The California State University (CSU) system has met its sustainability goals to reduce greenhouse gas emissions by 2020 and reduce water consumption by 2020. The Board of Trustees is now focusing on carbon and energy reduction, energy resilience and procurement, water reduction and transportation management. 

On Tuesday, the California State University Board of Trustees held a virtual meeting, where they discussed the sustainability plans and goals among all 23 CSU campuses. 

At the meeting, those present reviewed the report on sustainability goals and proposed policy set by the Board of Trustees in 2014. 

The Board of Trustees is in charge of overseeing the CSU and adopts rules, regulations and procedures for all universities. In May of 2014, the Board of Trustees proposed a plan to reduce the CSU’s use of natural resources and supported the inclusion of sustainability concepts across all campuses. 

At the meeting, those present went over what goals were accomplished, what goals were to be planned and what new policies were to be set into place. 

Due to the increase in staffing at CSU campuses, the goal for each campus to have at least one dedicated sustainability staff member has grown from six campuses to now all 23 campuses funding such a position.

According to the CSU Sustainability webpage, CSU campuses have been and are working towards further integrating sustainability into the academic curriculum and all areas of the universities. 

In October of 2021, CSU Chancellor Joseph I. Castro announced that the university will no longer be pursuing investments in fossil fuels.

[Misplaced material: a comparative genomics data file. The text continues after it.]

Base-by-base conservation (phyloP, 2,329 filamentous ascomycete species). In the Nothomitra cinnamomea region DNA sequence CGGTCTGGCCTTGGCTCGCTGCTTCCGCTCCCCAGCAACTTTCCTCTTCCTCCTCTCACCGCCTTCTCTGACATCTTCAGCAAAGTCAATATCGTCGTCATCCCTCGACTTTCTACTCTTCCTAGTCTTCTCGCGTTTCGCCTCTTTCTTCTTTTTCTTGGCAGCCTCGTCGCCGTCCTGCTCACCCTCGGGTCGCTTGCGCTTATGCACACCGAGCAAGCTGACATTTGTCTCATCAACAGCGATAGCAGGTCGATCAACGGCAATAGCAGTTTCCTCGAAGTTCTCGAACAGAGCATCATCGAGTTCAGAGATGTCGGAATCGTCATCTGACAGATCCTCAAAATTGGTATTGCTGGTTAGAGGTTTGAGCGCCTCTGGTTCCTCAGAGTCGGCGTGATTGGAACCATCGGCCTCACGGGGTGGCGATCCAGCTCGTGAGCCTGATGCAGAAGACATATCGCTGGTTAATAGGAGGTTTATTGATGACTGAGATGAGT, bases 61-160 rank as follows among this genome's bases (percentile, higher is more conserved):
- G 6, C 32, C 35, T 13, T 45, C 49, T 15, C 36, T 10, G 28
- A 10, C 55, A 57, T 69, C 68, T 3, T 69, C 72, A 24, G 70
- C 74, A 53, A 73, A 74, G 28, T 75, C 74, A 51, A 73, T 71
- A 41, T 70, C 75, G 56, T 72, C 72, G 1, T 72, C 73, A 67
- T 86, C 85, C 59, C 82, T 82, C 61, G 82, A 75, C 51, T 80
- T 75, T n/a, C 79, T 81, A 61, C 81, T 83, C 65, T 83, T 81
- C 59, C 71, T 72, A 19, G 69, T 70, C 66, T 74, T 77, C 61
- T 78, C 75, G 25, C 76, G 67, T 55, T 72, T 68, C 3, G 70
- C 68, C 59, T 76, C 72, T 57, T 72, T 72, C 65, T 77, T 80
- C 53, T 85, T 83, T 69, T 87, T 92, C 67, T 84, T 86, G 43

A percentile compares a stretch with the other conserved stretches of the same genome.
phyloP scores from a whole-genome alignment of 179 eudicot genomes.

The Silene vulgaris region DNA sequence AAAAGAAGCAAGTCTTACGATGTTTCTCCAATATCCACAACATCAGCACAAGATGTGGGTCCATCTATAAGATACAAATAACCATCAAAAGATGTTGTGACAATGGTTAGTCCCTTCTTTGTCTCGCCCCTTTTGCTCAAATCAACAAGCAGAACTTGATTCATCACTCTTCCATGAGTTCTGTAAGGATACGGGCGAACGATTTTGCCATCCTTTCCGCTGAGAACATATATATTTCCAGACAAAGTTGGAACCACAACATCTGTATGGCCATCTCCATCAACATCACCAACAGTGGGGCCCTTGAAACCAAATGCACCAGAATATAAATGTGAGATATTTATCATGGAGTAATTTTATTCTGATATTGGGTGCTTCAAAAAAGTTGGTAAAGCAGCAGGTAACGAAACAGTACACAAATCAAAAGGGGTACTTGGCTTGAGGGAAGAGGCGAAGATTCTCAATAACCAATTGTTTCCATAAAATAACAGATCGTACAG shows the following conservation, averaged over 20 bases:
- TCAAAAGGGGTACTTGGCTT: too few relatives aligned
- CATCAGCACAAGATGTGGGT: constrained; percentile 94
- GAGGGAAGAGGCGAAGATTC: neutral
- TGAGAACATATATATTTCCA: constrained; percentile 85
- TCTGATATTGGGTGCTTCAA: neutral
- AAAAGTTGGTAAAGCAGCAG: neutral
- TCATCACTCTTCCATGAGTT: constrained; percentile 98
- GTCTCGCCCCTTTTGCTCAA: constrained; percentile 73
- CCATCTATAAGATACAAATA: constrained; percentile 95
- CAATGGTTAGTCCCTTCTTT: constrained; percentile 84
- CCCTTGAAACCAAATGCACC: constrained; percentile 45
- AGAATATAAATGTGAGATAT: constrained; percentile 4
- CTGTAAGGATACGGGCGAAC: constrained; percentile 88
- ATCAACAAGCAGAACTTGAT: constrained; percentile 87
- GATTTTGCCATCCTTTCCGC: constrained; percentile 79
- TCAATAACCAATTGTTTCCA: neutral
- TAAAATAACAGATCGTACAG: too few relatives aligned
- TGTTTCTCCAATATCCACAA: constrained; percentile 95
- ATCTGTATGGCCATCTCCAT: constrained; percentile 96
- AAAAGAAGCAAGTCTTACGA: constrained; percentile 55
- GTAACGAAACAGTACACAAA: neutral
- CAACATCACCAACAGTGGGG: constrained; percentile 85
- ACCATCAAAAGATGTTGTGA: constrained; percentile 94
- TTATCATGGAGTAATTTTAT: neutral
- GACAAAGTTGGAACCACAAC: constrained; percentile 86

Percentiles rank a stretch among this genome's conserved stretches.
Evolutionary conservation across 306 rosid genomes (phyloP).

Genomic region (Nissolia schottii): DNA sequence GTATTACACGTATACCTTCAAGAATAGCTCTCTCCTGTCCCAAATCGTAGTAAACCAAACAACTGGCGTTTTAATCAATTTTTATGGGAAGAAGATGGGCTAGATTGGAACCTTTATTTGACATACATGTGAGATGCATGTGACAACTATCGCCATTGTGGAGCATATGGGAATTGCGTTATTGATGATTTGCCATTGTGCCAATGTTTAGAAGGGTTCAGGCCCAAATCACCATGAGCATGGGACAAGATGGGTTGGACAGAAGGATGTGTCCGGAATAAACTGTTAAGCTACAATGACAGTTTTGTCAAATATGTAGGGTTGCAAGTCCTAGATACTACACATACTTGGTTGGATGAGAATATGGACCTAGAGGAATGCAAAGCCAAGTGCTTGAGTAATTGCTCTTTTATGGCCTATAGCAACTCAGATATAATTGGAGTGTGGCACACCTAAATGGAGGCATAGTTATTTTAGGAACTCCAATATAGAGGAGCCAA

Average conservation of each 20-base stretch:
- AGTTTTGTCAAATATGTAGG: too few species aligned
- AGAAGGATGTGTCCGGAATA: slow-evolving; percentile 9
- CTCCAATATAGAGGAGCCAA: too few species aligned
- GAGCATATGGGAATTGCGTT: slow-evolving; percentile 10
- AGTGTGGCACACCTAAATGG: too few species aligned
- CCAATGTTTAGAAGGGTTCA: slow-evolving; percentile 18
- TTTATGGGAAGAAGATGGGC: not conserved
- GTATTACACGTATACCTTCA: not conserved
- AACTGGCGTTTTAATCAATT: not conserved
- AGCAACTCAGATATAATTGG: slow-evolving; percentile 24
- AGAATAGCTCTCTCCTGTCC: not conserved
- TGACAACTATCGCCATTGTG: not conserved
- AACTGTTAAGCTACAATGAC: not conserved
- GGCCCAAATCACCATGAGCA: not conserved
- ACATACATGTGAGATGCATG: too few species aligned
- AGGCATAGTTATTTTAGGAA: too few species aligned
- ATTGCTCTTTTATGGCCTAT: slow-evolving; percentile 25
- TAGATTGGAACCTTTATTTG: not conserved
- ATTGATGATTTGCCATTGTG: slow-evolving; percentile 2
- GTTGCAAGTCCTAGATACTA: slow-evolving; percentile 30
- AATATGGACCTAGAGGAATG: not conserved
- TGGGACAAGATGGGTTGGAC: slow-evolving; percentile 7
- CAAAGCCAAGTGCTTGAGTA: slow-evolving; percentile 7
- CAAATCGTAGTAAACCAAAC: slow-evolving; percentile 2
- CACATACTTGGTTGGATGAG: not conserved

According to the meeting’s agenda, in 2016 and 2018, progress reports were provided to the board that included a detailed report with campus metrics to date and staff recommendation that CSU adopt the use of the Sustainability Tracking Assessment and Rating System (STARS). This was created by the Association for the Advancement of Sustainability in Higher Education and will serve as the reporting and benchmarking tool for future reports. 

As of 2021, all 23 campuses participate in the STARS program, with nine campuses achieving a gold rating, 11 campuses silver and two bronze. Cal Poly received a gold rating for sustainability in 2019 and will continue to have that rating until it expires in Sept. 2022.

There have been multiple CSU efforts in sustainability that have supported the workforce in campus development. Oceanography Professor Alexander Parker of Cal Maritime Academy mentored undergraduate oceanography students through a summer internship to examine the impact of a wastewater treatment plant process upgrade. At CSU Stanislaus, students are being mentored by Dr. Julia Sankey in the study of air pollution in the Central Valley, after discovering that students commuting to campus drive more than 51 miles in an academic year. 

“Our CSU faculty, our students, our staff and valued community partners have been driving progress to reach our carbon reduction goals and educate and prepare our students today for the workforce and environment tomorrow,” Executive Vice Chancellor and Chief Financial Officer Steve Relyea said.

One opportunity coming up for students and faculty to come together to discuss challenges, ideas and solutions in resiliency and planning a sustainable future is the Sustainability Conference. The conference is a student-run conference that will be held on Mar. 24-25 both in-person and virtually at CSU Chico. The conference usually hosts about 1400 participants each year and provides attendees the opportunity to network, discuss and become more aware of important environmental and social issues which we face. 

The final policies and sustainability goals discussed on Tuesday will be finalized and presented at the meeting on Mar. 22-23.

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